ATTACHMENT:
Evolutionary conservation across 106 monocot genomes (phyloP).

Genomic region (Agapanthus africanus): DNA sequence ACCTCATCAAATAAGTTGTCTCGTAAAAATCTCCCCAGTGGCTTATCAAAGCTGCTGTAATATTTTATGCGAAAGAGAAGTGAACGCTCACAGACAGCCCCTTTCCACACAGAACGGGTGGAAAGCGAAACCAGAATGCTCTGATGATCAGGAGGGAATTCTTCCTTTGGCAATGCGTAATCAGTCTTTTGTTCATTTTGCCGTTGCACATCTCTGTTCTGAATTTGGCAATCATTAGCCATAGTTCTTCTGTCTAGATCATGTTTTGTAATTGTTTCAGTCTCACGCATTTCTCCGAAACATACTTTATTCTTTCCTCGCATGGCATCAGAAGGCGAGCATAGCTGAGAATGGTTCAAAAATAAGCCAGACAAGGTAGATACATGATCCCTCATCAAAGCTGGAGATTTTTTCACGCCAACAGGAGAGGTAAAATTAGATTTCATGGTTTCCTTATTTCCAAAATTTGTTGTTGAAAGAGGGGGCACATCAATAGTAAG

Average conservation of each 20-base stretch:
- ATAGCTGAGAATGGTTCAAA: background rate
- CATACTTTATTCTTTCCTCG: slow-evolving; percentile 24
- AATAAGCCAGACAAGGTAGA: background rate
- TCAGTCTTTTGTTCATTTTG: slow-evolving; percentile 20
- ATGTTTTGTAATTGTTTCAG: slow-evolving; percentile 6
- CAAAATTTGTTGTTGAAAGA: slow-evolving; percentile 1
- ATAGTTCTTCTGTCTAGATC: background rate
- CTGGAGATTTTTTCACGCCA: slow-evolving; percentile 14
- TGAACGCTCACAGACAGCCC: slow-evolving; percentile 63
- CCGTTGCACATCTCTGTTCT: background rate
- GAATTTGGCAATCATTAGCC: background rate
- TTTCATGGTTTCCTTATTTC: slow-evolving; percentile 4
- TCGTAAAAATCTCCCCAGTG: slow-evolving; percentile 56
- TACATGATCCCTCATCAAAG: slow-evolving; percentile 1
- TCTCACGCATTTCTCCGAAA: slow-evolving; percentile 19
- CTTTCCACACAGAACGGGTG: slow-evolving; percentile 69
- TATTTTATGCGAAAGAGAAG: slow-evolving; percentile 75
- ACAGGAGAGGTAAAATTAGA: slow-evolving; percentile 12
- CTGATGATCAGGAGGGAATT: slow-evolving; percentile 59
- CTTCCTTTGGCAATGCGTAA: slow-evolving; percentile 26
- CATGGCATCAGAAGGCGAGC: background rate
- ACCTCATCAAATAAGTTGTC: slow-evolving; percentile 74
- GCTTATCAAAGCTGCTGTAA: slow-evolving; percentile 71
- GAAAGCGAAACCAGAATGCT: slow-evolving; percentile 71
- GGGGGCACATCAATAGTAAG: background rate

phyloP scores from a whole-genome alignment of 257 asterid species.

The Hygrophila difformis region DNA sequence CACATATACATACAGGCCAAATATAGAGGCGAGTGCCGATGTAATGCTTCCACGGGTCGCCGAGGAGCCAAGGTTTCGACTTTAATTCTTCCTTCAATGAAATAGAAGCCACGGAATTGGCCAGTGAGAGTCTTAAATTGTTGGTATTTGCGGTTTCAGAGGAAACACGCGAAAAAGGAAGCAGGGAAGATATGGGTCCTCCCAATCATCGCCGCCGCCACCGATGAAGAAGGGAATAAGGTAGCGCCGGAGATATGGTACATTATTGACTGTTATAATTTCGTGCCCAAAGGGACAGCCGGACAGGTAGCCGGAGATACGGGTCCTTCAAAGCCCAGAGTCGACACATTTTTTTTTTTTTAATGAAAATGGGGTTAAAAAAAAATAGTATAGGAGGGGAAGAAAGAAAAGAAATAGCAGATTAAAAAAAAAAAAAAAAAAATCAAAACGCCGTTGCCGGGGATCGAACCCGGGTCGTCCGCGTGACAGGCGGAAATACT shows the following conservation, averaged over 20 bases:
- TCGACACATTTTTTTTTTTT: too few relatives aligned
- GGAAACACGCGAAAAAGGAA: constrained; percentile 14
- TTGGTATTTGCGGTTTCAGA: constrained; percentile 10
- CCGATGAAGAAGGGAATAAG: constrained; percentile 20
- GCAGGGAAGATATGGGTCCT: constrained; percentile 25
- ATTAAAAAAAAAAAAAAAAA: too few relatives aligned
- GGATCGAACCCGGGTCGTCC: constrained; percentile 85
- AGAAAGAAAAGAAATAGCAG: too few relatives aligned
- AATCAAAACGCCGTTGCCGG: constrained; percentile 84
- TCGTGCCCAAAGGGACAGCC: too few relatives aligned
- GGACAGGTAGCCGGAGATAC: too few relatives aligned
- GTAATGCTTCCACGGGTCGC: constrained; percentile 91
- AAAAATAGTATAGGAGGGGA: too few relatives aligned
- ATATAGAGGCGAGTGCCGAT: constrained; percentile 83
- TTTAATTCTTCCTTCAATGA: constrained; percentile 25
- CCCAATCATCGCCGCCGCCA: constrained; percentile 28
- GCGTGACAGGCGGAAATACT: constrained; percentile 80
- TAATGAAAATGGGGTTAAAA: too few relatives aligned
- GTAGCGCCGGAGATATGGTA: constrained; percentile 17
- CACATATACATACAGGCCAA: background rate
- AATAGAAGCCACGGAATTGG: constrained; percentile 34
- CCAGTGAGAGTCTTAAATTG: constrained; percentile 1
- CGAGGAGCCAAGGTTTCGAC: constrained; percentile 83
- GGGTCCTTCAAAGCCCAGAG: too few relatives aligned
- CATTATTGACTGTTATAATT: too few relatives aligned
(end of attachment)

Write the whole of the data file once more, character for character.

Evolutionary conservation across 106 monocot genomes (phyloP).

Genomic region (Agapanthus africanus): DNA sequence ACCTCATCAAATAAGTTGTCTCGTAAAAATCTCCCCAGTGGCTTATCAAAGCTGCTGTAATATTTTATGCGAAAGAGAAGTGAACGCTCACAGACAGCCCCTTTCCACACAGAACGGGTGGAAAGCGAAACCAGAATGCTCTGATGATCAGGAGGGAATTCTTCCTTTGGCAATGCGTAATCAGTCTTTTGTTCATTTTGCCGTTGCACATCTCTGTTCTGAATTTGGCAATCATTAGCCATAGTTCTTCTGTCTAGATCATGTTTTGTAATTGTTTCAGTCTCACGCATTTCTCCGAAACATACTTTATTCTTTCCTCGCATGGCATCAGAAGGCGAGCATAGCTGAGAATGGTTCAAAAATAAGCCAGACAAGGTAGATACATGATCCCTCATCAAAGCTGGAGATTTTTTCACGCCAACAGGAGAGGTAAAATTAGATTTCATGGTTTCCTTATTTCCAAAATTTGTTGTTGAAAGAGGGGGCACATCAATAGTAAG

Average conservation of each 20-base stretch:
- ATAGCTGAGAATGGTTCAAA: background rate
- CATACTTTATTCTTTCCTCG: slow-evolving; percentile 24
- AATAAGCCAGACAAGGTAGA: background rate
- TCAGTCTTTTGTTCATTTTG: slow-evolving; percentile 20
- ATGTTTTGTAATTGTTTCAG: slow-evolving; percentile 6
- CAAAATTTGTTGTTGAAAGA: slow-evolving; percentile 1
- ATAGTTCTTCTGTCTAGATC: background rate
- CTGGAGATTTTTTCACGCCA: slow-evolving; percentile 14
- TGAACGCTCACAGACAGCCC: slow-evolving; percentile 63
- CCGTTGCACATCTCTGTTCT: background rate
- GAATTTGGCAATCATTAGCC: background rate
- TTTCATGGTTTCCTTATTTC: slow-evolving; percentile 4
- TCGTAAAAATCTCCCCAGTG: slow-evolving; percentile 56
- TACATGATCCCTCATCAAAG: slow-evolving; percentile 1
- TCTCACGCATTTCTCCGAAA: slow-evolving; percentile 19
- CTTTCCACACAGAACGGGTG: slow-evolving; percentile 69
- TATTTTATGCGAAAGAGAAG: slow-evolving; percentile 75
- ACAGGAGAGGTAAAATTAGA: slow-evolving; percentile 12
- CTGATGATCAGGAGGGAATT: slow-evolving; percentile 59
- CTTCCTTTGGCAATGCGTAA: slow-evolving; percentile 26
- CATGGCATCAGAAGGCGAGC: background rate
- ACCTCATCAAATAAGTTGTC: slow-evolving; percentile 74
- GCTTATCAAAGCTGCTGTAA: slow-evolving; percentile 71
- GAAAGCGAAACCAGAATGCT: slow-evolving; percentile 71
- GGGGGCACATCAATAGTAAG: background rate

phyloP scores from a whole-genome alignment of 257 asterid species.

The Hygrophila difformis region DNA sequence CACATATACATACAGGCCAAATATAGAGGCGAGTGCCGATGTAATGCTTCCACGGGTCGCCGAGGAGCCAAGGTTTCGACTTTAATTCTTCCTTCAATGAAATAGAAGCCACGGAATTGGCCAGTGAGAGTCTTAAATTGTTGGTATTTGCGGTTTCAGAGGAAACACGCGAAAAAGGAAGCAGGGAAGATATGGGTCCTCCCAATCATCGCCGCCGCCACCGATGAAGAAGGGAATAAGGTAGCGCCGGAGATATGGTACATTATTGACTGTTATAATTTCGTGCCCAAAGGGACAGCCGGACAGGTAGCCGGAGATACGGGTCCTTCAAAGCCCAGAGTCGACACATTTTTTTTTTTTTAATGAAAATGGGGTTAAAAAAAAATAGTATAGGAGGGGAAGAAAGAAAAGAAATAGCAGATTAAAAAAAAAAAAAAAAAAATCAAAACGCCGTTGCCGGGGATCGAACCCGGGTCGTCCGCGTGACAGGCGGAAATACT shows the following conservation, averaged over 20 bases:
- TCGACACATTTTTTTTTTTT: too few relatives aligned
- GGAAACACGCGAAAAAGGAA: constrained; percentile 14
- TTGGTATTTGCGGTTTCAGA: constrained; percentile 10
- CCGATGAAGAAGGGAATAAG: constrained; percentile 20
- GCAGGGAAGATATGGGTCCT: constrained; percentile 25
- ATTAAAAAAAAAAAAAAAAA: too few relatives aligned
- GGATCGAACCCGGGTCGTCC: constrained; percentile 85
- AGAAAGAAAAGAAATAGCAG: too few relatives aligned
- AATCAAAACGCCGTTGCCGG: constrained; percentile 84
- TCGTGCCCAAAGGGACAGCC: too few relatives aligned
- GGACAGGTAGCCGGAGATAC: too few relatives aligned
- GTAATGCTTCCACGGGTCGC: constrained; percentile 91
- AAAAATAGTATAGGAGGGGA: too few relatives aligned
- ATATAGAGGCGAGTGCCGAT: constrained; percentile 83
- TTTAATTCTTCCTTCAATGA: constrained; percentile 25
- CCCAATCATCGCCGCCGCCA: constrained; percentile 28
- GCGTGACAGGCGGAAATACT: constrained; percentile 80
- TAATGAAAATGGGGTTAAAA: too few relatives aligned
- GTAGCGCCGGAGATATGGTA: constrained; percentile 17
- CACATATACATACAGGCCAA: background rate
- AATAGAAGCCACGGAATTGG: constrained; percentile 34
- CCAGTGAGAGTCTTAAATTG: constrained; percentile 1
- CGAGGAGCCAAGGTTTCGAC: constrained; percentile 83
- GGGTCCTTCAAAGCCCAGAG: too few relatives aligned
- CATTATTGACTGTTATAATT: too few relatives aligned